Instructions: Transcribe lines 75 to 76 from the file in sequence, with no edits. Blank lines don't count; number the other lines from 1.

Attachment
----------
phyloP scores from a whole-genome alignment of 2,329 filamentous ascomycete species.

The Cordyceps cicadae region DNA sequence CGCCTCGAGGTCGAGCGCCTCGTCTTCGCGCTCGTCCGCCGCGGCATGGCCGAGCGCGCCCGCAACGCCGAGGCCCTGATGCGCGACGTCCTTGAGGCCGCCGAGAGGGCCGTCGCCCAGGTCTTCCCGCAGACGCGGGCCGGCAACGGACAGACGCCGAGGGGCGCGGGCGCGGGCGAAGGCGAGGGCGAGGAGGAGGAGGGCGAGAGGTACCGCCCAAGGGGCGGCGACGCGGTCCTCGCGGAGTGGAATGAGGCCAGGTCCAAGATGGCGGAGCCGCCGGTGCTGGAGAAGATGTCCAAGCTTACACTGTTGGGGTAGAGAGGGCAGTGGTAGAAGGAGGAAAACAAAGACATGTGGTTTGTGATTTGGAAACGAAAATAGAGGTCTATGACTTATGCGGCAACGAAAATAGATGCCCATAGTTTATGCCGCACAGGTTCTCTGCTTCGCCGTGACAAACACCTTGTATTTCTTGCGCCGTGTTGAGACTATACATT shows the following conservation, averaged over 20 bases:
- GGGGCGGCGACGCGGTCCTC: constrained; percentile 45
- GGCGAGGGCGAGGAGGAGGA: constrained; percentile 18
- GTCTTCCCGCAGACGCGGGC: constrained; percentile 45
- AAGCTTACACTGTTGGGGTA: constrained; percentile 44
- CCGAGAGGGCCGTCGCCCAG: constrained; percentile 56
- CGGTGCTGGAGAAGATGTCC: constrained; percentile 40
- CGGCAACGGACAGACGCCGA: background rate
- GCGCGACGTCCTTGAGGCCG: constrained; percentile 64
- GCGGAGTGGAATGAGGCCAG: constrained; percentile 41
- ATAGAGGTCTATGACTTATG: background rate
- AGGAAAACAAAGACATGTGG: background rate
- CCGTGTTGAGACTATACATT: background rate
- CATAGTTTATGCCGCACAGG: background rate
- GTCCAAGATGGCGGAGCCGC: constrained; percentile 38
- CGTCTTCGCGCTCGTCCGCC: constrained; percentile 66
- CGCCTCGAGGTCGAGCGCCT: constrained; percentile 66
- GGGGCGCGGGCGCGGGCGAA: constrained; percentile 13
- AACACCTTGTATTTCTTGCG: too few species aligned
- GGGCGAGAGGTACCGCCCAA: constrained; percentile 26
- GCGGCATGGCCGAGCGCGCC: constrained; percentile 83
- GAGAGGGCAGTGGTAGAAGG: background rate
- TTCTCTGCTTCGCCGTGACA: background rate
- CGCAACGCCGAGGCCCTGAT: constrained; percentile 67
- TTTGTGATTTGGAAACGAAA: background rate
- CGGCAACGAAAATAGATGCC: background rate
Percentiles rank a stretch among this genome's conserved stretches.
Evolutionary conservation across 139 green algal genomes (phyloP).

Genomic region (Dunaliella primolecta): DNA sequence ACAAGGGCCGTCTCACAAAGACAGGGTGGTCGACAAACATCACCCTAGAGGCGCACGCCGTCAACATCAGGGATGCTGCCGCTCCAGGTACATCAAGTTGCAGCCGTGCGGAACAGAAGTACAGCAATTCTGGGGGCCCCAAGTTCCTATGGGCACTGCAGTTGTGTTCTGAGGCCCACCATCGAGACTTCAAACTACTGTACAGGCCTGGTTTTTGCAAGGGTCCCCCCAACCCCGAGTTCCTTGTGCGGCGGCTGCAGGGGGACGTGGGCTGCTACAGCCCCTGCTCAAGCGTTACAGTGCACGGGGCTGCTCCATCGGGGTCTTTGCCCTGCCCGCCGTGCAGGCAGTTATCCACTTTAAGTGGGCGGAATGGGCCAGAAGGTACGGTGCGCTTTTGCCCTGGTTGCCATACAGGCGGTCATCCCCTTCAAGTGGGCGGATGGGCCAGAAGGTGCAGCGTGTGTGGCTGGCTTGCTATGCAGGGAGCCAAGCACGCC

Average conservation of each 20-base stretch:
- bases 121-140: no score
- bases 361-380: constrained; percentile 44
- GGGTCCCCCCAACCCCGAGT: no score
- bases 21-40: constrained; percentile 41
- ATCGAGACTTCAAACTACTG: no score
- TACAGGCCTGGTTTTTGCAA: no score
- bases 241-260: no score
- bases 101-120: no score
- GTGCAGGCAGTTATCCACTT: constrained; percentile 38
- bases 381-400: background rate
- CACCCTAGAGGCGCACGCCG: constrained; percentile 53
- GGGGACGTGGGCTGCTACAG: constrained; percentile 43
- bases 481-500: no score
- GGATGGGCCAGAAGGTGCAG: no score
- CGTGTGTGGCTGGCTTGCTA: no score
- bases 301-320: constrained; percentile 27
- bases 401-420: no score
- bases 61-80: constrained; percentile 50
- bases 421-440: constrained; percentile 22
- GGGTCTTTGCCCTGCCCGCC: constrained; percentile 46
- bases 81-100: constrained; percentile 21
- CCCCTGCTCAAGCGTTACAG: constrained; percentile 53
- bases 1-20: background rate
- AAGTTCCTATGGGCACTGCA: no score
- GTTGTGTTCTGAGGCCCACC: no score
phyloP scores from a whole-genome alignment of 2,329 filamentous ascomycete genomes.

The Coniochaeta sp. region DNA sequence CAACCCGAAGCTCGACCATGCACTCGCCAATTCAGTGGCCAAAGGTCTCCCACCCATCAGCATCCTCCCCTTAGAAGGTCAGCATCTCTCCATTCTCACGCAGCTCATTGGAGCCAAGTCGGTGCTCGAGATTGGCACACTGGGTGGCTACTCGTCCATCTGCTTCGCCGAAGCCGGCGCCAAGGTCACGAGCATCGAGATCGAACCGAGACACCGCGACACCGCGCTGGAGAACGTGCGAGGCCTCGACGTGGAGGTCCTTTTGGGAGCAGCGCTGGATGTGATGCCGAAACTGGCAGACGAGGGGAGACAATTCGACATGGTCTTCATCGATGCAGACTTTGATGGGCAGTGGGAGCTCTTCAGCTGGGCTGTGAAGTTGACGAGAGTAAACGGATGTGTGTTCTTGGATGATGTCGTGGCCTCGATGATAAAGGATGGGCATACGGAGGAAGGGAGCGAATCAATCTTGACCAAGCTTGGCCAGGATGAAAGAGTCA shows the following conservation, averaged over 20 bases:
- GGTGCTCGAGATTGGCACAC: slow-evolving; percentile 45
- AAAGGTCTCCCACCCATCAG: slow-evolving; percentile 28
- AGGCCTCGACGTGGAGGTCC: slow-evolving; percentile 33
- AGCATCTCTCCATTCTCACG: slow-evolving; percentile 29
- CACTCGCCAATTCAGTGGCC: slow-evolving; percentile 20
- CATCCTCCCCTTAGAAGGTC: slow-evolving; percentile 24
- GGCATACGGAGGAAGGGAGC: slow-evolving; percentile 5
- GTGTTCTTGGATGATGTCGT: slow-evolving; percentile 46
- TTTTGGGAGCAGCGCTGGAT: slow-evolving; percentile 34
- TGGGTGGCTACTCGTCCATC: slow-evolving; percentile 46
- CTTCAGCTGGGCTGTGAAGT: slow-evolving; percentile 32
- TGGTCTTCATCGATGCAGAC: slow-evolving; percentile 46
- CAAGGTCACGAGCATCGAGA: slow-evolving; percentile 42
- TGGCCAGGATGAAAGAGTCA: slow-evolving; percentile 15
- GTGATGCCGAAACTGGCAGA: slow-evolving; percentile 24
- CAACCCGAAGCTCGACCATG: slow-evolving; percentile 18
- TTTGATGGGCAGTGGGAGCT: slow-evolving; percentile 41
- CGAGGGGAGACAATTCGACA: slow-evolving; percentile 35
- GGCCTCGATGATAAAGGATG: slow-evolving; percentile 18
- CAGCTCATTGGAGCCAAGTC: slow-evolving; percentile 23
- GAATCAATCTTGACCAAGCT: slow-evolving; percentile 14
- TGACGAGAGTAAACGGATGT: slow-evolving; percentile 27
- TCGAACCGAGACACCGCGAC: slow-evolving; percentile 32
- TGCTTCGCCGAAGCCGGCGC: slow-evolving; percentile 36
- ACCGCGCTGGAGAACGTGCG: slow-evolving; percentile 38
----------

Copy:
- TTTGATGGGCAGTGGGAGCT: slow-evolving; percentile 41
- CGAGGGGAGACAATTCGACA: slow-evolving; percentile 35